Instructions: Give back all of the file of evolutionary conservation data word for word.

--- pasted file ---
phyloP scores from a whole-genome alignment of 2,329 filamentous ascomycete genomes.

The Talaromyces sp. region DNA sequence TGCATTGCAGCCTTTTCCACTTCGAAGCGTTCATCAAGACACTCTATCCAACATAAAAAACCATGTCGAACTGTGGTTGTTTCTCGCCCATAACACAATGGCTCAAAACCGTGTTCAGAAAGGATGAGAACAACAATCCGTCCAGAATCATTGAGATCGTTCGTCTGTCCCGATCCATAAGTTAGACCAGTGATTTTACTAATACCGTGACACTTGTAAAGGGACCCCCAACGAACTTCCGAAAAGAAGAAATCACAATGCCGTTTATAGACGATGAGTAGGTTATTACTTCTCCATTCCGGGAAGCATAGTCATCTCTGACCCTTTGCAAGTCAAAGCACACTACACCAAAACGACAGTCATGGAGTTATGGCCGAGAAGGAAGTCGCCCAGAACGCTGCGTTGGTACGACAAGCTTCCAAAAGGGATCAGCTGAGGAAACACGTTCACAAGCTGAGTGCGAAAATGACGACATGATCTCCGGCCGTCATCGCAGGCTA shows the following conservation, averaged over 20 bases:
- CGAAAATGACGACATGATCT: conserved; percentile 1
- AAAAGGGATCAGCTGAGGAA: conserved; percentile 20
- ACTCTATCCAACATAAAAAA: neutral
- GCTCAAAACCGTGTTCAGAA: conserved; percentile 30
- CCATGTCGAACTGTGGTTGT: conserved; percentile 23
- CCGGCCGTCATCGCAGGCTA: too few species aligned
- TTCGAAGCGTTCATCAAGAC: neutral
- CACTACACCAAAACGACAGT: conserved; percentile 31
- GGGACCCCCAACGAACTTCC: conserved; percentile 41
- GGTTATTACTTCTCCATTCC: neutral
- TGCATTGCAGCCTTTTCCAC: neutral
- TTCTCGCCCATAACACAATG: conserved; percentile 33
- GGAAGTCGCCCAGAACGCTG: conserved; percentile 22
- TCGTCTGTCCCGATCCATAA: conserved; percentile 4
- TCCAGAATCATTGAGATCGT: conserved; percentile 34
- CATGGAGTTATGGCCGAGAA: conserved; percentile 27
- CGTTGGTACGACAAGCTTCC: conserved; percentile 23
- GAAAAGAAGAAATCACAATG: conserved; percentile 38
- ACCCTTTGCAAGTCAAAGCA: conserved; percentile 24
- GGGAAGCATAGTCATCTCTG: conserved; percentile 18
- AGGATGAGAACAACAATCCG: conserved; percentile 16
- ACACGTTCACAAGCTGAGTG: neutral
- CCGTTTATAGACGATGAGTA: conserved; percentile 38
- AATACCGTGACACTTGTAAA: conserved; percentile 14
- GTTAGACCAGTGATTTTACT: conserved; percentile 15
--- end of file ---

phyloP scores from a whole-genome alignment of 2,329 filamentous ascomycete genomes.

The Talaromyces sp. region DNA sequence TGCATTGCAGCCTTTTCCACTTCGAAGCGTTCATCAAGACACTCTATCCAACATAAAAAACCATGTCGAACTGTGGTTGTTTCTCGCCCATAACACAATGGCTCAAAACCGTGTTCAGAAAGGATGAGAACAACAATCCGTCCAGAATCATTGAGATCGTTCGTCTGTCCCGATCCATAAGTTAGACCAGTGATTTTACTAATACCGTGACACTTGTAAAGGGACCCCCAACGAACTTCCGAAAAGAAGAAATCACAATGCCGTTTATAGACGATGAGTAGGTTATTACTTCTCCATTCCGGGAAGCATAGTCATCTCTGACCCTTTGCAAGTCAAAGCACACTACACCAAAACGACAGTCATGGAGTTATGGCCGAGAAGGAAGTCGCCCAGAACGCTGCGTTGGTACGACAAGCTTCCAAAAGGGATCAGCTGAGGAAACACGTTCACAAGCTGAGTGCGAAAATGACGACATGATCTCCGGCCGTCATCGCAGGCTA shows the following conservation, averaged over 20 bases:
- CGAAAATGACGACATGATCT: conserved; percentile 1
- AAAAGGGATCAGCTGAGGAA: conserved; percentile 20
- ACTCTATCCAACATAAAAAA: neutral
- GCTCAAAACCGTGTTCAGAA: conserved; percentile 30
- CCATGTCGAACTGTGGTTGT: conserved; percentile 23
- CCGGCCGTCATCGCAGGCTA: too few species aligned
- TTCGAAGCGTTCATCAAGAC: neutral
- CACTACACCAAAACGACAGT: conserved; percentile 31
- GGGACCCCCAACGAACTTCC: conserved; percentile 41
- GGTTATTACTTCTCCATTCC: neutral
- TGCATTGCAGCCTTTTCCAC: neutral
- TTCTCGCCCATAACACAATG: conserved; percentile 33
- GGAAGTCGCCCAGAACGCTG: conserved; percentile 22
- TCGTCTGTCCCGATCCATAA: conserved; percentile 4
- TCCAGAATCATTGAGATCGT: conserved; percentile 34
- CATGGAGTTATGGCCGAGAA: conserved; percentile 27
- CGTTGGTACGACAAGCTTCC: conserved; percentile 23
- GAAAAGAAGAAATCACAATG: conserved; percentile 38
- ACCCTTTGCAAGTCAAAGCA: conserved; percentile 24
- GGGAAGCATAGTCATCTCTG: conserved; percentile 18
- AGGATGAGAACAACAATCCG: conserved; percentile 16
- ACACGTTCACAAGCTGAGTG: neutral
- CCGTTTATAGACGATGAGTA: conserved; percentile 38
- AATACCGTGACACTTGTAAA: conserved; percentile 14
- GTTAGACCAGTGATTTTACT: conserved; percentile 15